Longmire Tackles Big Social Problems And Still Entertains

 

Gary Cooper

Gary Cooper is a name almost lost to time but from the late 1920s through the late 1950s he was box-office gold and Hollywood royalty. In 1935 at the height of the Great Depression, back when a decent steak dinner at a restaurant would set you back 50 cents, Cooper earned half a million. He was big business. Known for playing ‘Mr Average Joe American,’ Cooper was famously laconic on screen and in his own words: I looked it at this way. To get folks to like you, as a screen player I mean, I figured you had to sort of be their ideal. I don’t mean a handsome knight riding a white horse, but a fella who answered the description of a right guy.”

His speciality was the understated hero, a man of good conscience and decency who stood up for what he believed to be right, often at the cost of personal happiness and social acceptability. This pretty much sums up the character of Walt Longmire, elected Sheriff of Absaroka County Wyoming.

Walt, played by Australian Robert Taylor (are there no authentically rugged American males left?), says little and is virtuous to a tee, much to the annoyance of the big local players all of who would prefer a Sheriff like Jim Wilkins (Tom Wopat from Dukes Of Hazzard) from neighbouring Cumberland County, one who is a little more amenable to rule bending and cash being passed about under the table. “Walt is holding us back”, is the clarion call, “and he’s gotta go.”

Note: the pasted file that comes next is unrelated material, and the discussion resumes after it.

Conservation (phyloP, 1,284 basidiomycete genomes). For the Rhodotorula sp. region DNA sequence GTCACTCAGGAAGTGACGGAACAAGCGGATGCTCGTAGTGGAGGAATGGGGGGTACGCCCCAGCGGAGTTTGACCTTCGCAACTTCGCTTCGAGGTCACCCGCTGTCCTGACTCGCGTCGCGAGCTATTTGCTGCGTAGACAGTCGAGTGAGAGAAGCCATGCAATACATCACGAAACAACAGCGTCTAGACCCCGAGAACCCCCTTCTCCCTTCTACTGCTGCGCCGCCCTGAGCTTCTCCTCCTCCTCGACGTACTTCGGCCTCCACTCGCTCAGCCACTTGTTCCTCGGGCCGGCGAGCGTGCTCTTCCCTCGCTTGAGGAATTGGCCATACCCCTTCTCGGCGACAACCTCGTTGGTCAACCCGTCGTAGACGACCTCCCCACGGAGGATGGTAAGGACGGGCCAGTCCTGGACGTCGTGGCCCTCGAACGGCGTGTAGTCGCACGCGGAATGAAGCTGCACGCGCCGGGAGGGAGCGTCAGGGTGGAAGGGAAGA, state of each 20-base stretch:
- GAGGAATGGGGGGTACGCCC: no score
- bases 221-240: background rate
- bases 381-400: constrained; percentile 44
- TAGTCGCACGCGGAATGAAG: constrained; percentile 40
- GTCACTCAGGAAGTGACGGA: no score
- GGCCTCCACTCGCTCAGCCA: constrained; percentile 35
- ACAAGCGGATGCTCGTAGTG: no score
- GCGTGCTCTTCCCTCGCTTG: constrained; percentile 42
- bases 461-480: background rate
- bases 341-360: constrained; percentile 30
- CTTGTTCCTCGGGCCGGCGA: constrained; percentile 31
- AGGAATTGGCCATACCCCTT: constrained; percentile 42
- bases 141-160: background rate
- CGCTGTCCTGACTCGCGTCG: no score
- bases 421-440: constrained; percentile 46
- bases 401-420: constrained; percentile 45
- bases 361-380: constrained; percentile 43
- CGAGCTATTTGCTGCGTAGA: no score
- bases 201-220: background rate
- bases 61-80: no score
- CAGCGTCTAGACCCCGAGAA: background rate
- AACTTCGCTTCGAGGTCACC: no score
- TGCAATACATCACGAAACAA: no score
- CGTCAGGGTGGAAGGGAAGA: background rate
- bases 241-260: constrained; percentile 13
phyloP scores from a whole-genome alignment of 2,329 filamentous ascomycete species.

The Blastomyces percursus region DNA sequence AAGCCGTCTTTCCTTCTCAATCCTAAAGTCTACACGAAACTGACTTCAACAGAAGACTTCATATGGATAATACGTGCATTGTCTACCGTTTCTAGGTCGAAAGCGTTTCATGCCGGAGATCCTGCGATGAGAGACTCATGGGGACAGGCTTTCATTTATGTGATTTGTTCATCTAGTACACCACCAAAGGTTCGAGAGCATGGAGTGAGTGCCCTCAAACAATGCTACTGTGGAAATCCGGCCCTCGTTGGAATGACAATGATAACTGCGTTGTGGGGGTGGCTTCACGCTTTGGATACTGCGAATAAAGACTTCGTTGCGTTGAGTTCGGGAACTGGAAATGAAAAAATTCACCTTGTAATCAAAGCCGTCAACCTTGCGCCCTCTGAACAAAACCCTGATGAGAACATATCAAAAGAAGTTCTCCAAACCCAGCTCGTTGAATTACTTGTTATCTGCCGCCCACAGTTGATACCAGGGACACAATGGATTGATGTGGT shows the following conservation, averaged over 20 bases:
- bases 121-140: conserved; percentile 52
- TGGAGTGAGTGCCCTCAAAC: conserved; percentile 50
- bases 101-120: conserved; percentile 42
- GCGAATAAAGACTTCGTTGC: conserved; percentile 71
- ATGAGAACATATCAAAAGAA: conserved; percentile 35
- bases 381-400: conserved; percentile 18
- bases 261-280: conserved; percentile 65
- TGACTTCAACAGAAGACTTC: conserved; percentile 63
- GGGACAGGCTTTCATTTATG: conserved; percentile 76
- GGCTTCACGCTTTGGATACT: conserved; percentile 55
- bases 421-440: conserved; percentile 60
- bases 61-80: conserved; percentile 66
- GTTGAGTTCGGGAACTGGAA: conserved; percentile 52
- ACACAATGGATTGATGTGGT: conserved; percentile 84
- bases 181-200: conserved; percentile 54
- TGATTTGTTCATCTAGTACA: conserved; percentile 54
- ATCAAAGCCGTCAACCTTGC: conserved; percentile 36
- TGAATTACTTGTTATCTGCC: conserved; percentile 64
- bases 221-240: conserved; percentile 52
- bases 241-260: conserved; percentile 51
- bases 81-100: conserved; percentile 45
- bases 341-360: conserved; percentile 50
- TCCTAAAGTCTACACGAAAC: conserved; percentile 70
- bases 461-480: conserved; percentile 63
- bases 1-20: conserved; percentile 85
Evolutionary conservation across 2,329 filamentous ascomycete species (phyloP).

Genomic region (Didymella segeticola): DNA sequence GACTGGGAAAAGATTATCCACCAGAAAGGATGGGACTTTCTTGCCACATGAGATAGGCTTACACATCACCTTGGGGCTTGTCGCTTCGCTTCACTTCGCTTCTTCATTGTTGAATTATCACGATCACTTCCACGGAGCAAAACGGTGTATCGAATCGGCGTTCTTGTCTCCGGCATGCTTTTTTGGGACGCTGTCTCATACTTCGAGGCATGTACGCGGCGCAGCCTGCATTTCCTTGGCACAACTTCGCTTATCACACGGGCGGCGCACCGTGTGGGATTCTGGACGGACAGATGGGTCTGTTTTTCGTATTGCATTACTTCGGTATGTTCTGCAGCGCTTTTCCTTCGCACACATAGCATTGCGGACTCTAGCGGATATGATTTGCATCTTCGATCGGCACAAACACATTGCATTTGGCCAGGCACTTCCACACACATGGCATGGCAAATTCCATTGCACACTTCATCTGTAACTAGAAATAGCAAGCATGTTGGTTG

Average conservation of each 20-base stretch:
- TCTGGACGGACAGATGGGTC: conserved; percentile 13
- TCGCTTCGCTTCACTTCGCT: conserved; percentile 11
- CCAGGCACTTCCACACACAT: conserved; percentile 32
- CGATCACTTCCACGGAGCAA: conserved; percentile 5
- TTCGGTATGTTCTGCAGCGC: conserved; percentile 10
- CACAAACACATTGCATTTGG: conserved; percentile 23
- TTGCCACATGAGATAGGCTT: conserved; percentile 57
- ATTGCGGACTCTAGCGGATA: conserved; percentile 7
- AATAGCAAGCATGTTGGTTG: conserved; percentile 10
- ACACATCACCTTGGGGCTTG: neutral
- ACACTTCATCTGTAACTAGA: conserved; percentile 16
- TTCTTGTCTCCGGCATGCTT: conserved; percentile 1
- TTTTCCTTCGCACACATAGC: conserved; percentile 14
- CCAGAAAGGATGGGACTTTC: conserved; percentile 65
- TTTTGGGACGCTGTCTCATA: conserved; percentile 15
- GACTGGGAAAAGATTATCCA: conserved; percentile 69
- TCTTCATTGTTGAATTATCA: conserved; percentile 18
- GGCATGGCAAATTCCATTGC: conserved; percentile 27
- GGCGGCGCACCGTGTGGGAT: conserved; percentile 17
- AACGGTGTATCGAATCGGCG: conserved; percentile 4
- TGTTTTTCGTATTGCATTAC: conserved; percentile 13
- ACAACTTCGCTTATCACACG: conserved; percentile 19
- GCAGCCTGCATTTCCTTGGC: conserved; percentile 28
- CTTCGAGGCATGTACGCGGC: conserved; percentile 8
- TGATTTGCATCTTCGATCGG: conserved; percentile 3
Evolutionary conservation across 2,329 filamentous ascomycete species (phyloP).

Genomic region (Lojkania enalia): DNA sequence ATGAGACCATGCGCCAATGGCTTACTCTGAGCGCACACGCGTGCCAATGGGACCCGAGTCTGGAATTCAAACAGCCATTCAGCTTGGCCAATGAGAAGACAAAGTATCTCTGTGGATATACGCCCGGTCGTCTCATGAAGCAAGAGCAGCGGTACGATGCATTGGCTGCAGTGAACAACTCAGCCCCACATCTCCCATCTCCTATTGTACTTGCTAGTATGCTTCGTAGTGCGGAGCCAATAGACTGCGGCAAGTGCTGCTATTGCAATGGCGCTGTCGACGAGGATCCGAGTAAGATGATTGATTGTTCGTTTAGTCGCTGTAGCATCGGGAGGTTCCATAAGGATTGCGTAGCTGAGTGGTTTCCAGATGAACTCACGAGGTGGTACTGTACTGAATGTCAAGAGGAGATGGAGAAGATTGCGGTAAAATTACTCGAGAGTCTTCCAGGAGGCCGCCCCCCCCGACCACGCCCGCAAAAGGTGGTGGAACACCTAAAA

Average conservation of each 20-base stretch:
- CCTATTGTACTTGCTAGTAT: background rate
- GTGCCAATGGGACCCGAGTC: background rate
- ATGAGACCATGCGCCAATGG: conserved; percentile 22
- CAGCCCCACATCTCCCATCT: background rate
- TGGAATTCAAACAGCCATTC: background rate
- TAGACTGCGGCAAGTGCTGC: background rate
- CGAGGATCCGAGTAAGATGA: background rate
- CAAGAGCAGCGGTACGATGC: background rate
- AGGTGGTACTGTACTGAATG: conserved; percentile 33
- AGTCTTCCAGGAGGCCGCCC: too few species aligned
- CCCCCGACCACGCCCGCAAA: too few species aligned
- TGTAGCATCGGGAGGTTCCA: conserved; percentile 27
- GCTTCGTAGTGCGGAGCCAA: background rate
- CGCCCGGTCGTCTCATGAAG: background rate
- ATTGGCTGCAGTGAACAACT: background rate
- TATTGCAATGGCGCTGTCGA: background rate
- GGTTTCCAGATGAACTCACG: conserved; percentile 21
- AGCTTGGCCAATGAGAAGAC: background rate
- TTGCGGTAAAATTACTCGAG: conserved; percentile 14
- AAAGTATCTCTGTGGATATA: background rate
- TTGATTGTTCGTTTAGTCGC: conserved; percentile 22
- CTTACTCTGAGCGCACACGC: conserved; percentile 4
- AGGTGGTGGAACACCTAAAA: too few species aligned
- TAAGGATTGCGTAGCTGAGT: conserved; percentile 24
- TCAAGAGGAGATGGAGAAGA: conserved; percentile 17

Walt is assisted by a small team of deputies that include Vic Moretti (Katee Sackhoff from Battlestar Galactica), a police professional from the mean streets of Philly who ended up exiled to the middle of nowhere after exposing a corrupt colleague. She is Walt’s dependable right hand. She’s all passion and fire and don’t even dare think of her as Walt’s pretty deputy, because she’ll rip your face off.

His left hand is a more problematic kettle of fish. Branch Connally is nephew to Walt’s immediate predecessor Lucian (Robocop’s Peter Weller in fine form) and son of one the more reactive local captains of industry, the psychopathic Barlow (an enthusiastically crazed Gerald McRaney). Branch is fundamentally a good guy who is hampered by his narcissism, ambition and choice of girlfriend, Walt’s only child, local lawyer Cady. She’s the one who has just nursed him through the tragic death of his beloved wife, the foundation stone of one of the series major story lines. Yep, her death is not as it seems but that’s a plot spoiler so on we go.

Longmire boasts an exceptional cast of seasoned pros but of all the players it’s Walt’s best friend Henry Standing Horse who stands out the most. Former Hollywood brat Lou Diamond Phillips offers a performance that is decidedly eccentric but one that grows. Henry is carved from the same kind of granite as Walt. He’s as dependable and decent as the day is long and like Walt, is prepared to go that extra bit further in the pursuit of justice. And he does indeed go a long way. Bookmark this name: Hector.

And here we mostly have it, a good old-fashioned morality play wrapped up in a whodunit. At its heart Longmire (adapted from the novels by Craig Johnson) is all about good virtue and no, this is not some trite exposition of white bread American values. Longmire tends toward gritty and is not afraid to tackle some big social issues, notably the plight of the Native American.

Absaroka county is slap bang against a vast Indian reservation (Cheyenne and Crow) and pulls no punches as it examines the situation of a marginalised minority worn down by dispossession, violence, drugs and prejudice.